Three tumbled Tuesday thoughts

It’s funny that whenever I think I can do a combination post, I always end up with more than enough content, usually on one topic alone, to stand alone as a blog post. But, three of the thoughts that are running through my head today, anyways.

First thought (which wasn’t supposed to be the first thought, but anyways): originally, I typed in the title with each word capitalized. Background: the thought that always comes to mind when I see copy struck with Random Capitalization Syndrome is this tweet, paraphrased.  “I am the Grim Reaper of capitalization.” I find people tend to over-capitalize things that really don’t need to be. Newspapers are an exception, organizations and corporations are the rule. Case in point: I used to work at a newspaper, I now work at a non-profit organization.

Second thought: I love my friends. I was going to say that 95 per cent of them are journalists/in communications and the other five per cent is just random, but not even that’s true. Ninety-five per cent of them are journalists/in communications and the majority of the rest, I met through the pool. Some even overlap, journalism and pool, though I didn’t swim with them (we just must be attracted to each other because we can smell the chlorine). Even people I’ve met after university — nine times out of 10, they’re a journalist/in communications.

The point is that I am surrounded by journalists (and I’m not complaining). When I run into a problem, most of the time I can go to any number of friends and say, I’m having problems with this technology, or what would you do with this story, or give me your communications thoughts on this. I am so used to my friends having similar skills sets to me that it is a genuine surprise when someone else is pleased that I can do something that I thought everyone could do.

Part of this is the threat to journalism as well: it seems like everyone can do what we can. Everyone can use social media, everyone can film/photograph on their smartphone, everyone can spew their opinion. Or so it seems.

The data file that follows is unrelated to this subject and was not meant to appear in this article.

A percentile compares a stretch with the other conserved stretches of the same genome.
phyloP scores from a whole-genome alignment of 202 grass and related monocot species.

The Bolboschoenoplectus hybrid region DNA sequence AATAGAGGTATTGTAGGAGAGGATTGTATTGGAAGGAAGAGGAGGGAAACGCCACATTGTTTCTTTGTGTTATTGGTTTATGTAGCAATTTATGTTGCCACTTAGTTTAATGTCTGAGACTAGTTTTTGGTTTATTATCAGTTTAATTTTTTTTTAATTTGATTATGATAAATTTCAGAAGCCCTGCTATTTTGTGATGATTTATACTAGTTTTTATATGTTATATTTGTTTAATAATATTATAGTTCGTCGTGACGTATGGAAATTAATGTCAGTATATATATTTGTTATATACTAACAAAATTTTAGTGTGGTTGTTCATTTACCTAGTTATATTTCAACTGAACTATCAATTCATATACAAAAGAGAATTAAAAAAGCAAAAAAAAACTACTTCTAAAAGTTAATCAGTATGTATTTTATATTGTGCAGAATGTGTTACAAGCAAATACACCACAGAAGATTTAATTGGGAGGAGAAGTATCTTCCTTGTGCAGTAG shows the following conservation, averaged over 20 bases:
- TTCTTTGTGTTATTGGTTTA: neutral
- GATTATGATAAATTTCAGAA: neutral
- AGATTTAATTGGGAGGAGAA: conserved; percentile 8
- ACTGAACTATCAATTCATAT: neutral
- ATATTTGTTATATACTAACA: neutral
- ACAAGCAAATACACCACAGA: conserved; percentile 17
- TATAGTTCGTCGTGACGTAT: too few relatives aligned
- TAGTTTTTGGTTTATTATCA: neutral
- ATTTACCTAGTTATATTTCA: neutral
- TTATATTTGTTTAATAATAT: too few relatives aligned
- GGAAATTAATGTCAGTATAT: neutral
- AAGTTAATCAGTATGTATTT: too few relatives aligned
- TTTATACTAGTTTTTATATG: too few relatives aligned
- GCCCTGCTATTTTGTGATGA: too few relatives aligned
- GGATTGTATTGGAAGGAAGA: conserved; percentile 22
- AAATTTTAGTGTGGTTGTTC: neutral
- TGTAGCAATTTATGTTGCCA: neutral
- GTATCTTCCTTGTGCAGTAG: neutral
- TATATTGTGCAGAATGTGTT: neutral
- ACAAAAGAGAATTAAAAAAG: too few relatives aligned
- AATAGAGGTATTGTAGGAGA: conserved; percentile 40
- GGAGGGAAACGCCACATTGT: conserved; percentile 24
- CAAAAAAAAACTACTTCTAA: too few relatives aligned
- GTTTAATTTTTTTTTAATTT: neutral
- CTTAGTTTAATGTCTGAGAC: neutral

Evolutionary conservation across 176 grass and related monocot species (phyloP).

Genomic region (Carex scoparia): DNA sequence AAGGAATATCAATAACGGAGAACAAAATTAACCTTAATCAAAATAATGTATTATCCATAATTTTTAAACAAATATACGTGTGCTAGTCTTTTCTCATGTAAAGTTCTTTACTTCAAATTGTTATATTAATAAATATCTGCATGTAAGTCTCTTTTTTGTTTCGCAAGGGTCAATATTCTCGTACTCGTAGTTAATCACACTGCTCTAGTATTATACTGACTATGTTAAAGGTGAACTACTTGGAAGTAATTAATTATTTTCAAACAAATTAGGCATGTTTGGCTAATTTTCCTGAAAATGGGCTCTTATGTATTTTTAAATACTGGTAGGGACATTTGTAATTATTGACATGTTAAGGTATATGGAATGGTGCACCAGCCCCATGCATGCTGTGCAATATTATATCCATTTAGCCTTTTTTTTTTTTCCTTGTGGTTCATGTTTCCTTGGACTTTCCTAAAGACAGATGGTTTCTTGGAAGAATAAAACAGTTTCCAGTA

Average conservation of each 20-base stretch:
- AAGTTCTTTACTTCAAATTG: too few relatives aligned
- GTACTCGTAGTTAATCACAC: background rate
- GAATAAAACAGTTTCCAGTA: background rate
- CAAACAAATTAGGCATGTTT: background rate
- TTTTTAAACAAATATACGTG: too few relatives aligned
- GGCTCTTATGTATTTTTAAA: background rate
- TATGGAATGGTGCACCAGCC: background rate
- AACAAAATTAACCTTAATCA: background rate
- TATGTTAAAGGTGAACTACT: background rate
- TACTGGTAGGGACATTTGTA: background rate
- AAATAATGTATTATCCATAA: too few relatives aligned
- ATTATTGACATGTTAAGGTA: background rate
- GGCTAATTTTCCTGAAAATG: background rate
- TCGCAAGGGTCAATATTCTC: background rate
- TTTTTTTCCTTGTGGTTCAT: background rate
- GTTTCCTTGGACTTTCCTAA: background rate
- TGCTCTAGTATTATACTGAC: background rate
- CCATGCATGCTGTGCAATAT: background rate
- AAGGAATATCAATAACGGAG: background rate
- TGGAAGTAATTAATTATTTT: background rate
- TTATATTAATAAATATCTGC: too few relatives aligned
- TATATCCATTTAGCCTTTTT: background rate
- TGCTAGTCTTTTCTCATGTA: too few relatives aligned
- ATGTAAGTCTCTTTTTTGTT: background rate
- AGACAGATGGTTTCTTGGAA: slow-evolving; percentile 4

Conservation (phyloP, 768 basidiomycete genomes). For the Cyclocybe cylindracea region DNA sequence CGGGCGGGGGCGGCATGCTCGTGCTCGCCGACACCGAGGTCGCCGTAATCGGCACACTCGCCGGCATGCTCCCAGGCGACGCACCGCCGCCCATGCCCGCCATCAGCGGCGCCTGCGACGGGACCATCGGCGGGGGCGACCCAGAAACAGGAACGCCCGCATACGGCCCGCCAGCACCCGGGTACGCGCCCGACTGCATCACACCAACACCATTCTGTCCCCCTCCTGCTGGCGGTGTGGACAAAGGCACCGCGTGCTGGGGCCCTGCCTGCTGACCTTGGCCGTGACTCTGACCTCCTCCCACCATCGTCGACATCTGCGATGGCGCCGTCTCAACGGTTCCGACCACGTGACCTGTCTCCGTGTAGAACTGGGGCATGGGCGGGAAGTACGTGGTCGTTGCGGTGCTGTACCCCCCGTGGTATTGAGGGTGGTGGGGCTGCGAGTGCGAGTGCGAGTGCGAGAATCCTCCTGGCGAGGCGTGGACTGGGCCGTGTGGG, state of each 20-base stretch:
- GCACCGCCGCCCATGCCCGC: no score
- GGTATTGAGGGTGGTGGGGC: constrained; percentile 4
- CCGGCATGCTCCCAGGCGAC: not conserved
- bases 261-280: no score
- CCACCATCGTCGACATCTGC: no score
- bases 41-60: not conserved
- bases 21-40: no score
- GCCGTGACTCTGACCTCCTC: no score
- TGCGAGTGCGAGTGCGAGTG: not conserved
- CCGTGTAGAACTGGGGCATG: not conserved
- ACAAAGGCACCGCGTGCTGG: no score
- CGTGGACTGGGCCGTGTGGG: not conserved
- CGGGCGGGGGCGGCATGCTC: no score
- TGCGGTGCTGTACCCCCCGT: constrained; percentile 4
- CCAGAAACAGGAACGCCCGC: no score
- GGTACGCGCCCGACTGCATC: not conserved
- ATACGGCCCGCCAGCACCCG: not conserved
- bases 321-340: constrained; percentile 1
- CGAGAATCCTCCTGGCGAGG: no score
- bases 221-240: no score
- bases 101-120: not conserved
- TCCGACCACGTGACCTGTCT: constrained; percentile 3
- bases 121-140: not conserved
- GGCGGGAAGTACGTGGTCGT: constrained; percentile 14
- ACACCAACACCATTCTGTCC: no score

And sometimes, that kind of sucks. What’s the value of my work? I specifically compare it to the sciences — I’m not working on a cure for cancer, I’m not designing a sustainable, net-zero building, I’m not developing a method to reduce the waste from the tailings ponds.

When I moved to the city, I had a deal with myself: I was going to volunteer with organization X and Y. If I was going to pick up and move again, then I was going to make sure it was for reasons I couldn’t get in a smaller centre, both personally and professionally. I started working with organization X a while ago, but for a couple of reasons (logistics, procrastination and personal opinion) I didn’t and haven’t started working with organization Y. Instead, I put in an application to work with organization W, which does similar work with a different audience than organization Y.

Confused yet?

The point is, I put down a whole bunch of things I wouldn’t mind helping organization W with. They asked me today to do some video work, because they have never had someone volunteer to do it before. She was so excited about it, and the fact that I could pitch ideas off the top of my head.

That just comes naturally to me, and, because of the people I surround myself with, I assume and forget it’s not just natural to everyone. It’s such a pleasant feeling when you realize you actually might have a few valuable skill sets.

Third thought: I have hit the cooking wall. For a vegetarian, this usually means I don’t eat. Or I stop off at my friend’s apartment on the sixth floor and pick up the pumpkin cookies she promised me and eat four of those for dinner, which was the case last night.

I don’t mind cooking, and I try to cook in batches so I always have something to quickly grab during the week, and something to snack on on the weekends. Last week, a friend and I made pear jam and banana bread muffins (she mostly made those, I poured in the butter), and then I made cinnamon buns and avocado salad. For me, that’s a lot of kitchen time. And I think I’m a little cooked out, because my thoughts when I was headed to the grocery store this weekend were: peanut butter and banana sandwiches for lunch.

It’s a vegetarian’s last resort, and a sure sign I don’t want to put any effort into my lunches that week.

It also kind of helps that I’ve lost my appetite again this week, so I’m not very interested in food anyways (I brought a veggie wrap and snacks for work, but all I’ve eaten today are grapes and crackers) but I was fairly excited when I remembered I have a ton of avocados I need to use and enough leftover ingredients that I can make pico de gallo tonight.

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